2008 Chevrolet Aveo Performance
This performance review was written when the 2008 Chevrolet Aveo was new.
The 2008 Chevrolet Aveo's performance gets negative reviews based on its weak engine and vague steering. Despite some "competent" responses, Car and Driver recommends that "for anyone who seeks some modicum of pleasure from driving, even in an activity as mundane as commuting, this car is exactly as entertaining as televised ice fishing."
The USA Today writer expresses concern about driving the Aveo in high speed traffic: "Nimble and handy in tight traffic, it felt tiny and frail on the big road. A highway trip would be nerve-wracking for any but the immortal young."
Acceleration and Power
Under the hood is a 1.6-liter 16-valve E-TEC II DOHC L-4 engine capable of putting out 103 horsepower and 107 pound-feet of torque. Reviews' opinions are mixed, ranging from Edmunds calling it "yawn-inspiring" to Kelley Blue Book calling it "surprising … zippy." A few are even more critical, with USA Today complaining that the Aveo is "barely adequate for surviving cutthroat driving common in modern 'burbs." Autoweb concludes that "What kicks this car to the curb is the totally underpowered 103-hp engine Chevy expects consumers to accept."
But Newsday reminds buyers to take the engine at face value, noting it's "pretty typical of the inexpensive four-cylinder breed--a little noisy on acceleration, acceptable at cruise, peppy enough for ordinary driving." New Car Test Drive cautions that "you can't expect miracles from 103 horsepower, so it won't exactly shoot you forward if you stomp it at 65 mph in fifth gear," but the reviewer still feels "The Aveo is zippy with room to spare, at least with the standard manual transmission."
Reviews are also mixed on engine noise, with most critics saying that it's "par for the course" for this class, according to Kelley Blue Book. However, New Car Test Drive notes, "Out on a Texas Interstate … it was pleasantly, surprisingly quiet inside the Aveo cabin, with nary a buzz from under the hood." This may be due to the large intake resonator and dual muffler exhaust system, which help keep buzz to a dull roar.
The engine is paired with a five-speed manual transmission or an optional four-speed automatic. Reviewers have more good things to say about the automatic transmission, rather than the standard manual. "In the Aveo's case, the automatic is the better bet," says Edmunds. "The manual tranny's gear ratios are too wide, leaving the car underpowered on highway grades and ultimately compromising fuel economy." Consumer Guide is not pleased with either transmission, noting, "The manual has rubbery shift action, while the automatic often hesitates to kick down for passing."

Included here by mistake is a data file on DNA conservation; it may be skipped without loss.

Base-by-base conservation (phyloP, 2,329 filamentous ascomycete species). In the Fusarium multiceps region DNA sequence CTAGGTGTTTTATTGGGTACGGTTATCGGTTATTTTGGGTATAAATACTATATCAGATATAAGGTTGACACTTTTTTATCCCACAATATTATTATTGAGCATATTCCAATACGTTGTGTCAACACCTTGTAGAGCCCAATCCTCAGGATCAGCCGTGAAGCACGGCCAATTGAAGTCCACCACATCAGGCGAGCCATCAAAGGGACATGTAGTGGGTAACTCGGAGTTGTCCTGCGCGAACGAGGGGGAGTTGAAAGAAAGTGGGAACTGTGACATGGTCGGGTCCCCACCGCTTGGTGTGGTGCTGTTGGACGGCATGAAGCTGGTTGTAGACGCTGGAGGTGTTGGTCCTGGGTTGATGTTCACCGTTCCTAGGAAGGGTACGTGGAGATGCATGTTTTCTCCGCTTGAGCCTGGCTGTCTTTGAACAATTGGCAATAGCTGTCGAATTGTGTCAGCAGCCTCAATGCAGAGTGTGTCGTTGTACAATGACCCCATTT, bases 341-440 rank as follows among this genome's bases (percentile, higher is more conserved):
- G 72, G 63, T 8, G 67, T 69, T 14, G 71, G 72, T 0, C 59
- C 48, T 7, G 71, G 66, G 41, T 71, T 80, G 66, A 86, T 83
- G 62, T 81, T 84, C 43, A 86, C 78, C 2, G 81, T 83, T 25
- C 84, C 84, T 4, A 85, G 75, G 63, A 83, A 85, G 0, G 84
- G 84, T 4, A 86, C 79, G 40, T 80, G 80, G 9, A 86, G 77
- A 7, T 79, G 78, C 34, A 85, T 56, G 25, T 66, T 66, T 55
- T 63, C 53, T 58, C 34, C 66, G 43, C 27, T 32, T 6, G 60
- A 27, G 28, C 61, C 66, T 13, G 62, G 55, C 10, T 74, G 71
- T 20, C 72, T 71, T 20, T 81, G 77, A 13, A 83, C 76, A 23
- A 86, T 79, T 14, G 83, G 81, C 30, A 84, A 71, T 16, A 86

According to the EPA, the sedan's engine nets 24 miles per gallon in the city and 34 on the highway with the manual transmission and 23/32 city/highway with an optional automatic. The Aveo5 nets the same. Reviewers are largely disappointed with these numbers, with Cars.com noting "mileage is beat by all major competitors--and some of them feel noticeably quicker."
Handling and Braking
The majority of reviewers agree that the Aveo performs best getting from home to the office and back, and flaws are revealed once drivers try to do anything other than commute. Autoweb complains about "Vague steering, meager passing power and weak brakes." New Car Test Drive adds "Try and go a bit faster through a moderately tight turn and the Aveo's body leans quite a bit." USA Today found that the car "felt tiny and frail on the big road. A highway trip would be nerve-wracking for any but the immortal young." About.com also heavily criticizes handling, complaining "Aveo handles curvy roads with all the grace of a pickup truck; the body leans excessively and the tires squeal like a high school girl at a horror flick."
The Aveo's power-assisted, variable-rate rack-and-pinion steering also leaves reviewers disappointed. "Steering feedback is moderate, and turn-in is unimpressive," says Cars.com. "At low speeds, the steering wheel offers rather low assist, requiring noticeably more effort in parking lots and neighborhoods than the larger Chevrolet Cobalt." Consumer Guide is more moderate, calling the steering "responsive, if heavy" and noting it makes "for nimble-low-speed moves."
There are a few critics that find the Aveo's ride and handling a delight. Motor Week says "off the track… a somewhat great ride. It is the best of the new crop of subcompacts, being both smooth and amazingly quiet. And comfortable." The Aveo may be missing its gene for driving fun, but several reviewers mention how easy it is to maneuver into tight spots while behind the wheel. About.com praises "There's very little front overhang, and virtually no rear overhang. That makes the Aveo one of the easiest cars to park that I've ever driven. I was able to squeeze this thing into some miniscule spaces without breaking a sweat--a definite selling point for those of us who live in crowded urban areas."
The Aveo utilizes an independent front suspension and semi-independent rear which was tuned for sportier handling in 2007. Reviewers feel it's adequate, with New Car Test Drive concluding, "Call it good enough for the price." Motor Week says the suspension "grants a predictable and planted driving experience. Soft springs do induce body roll, but it was well within control."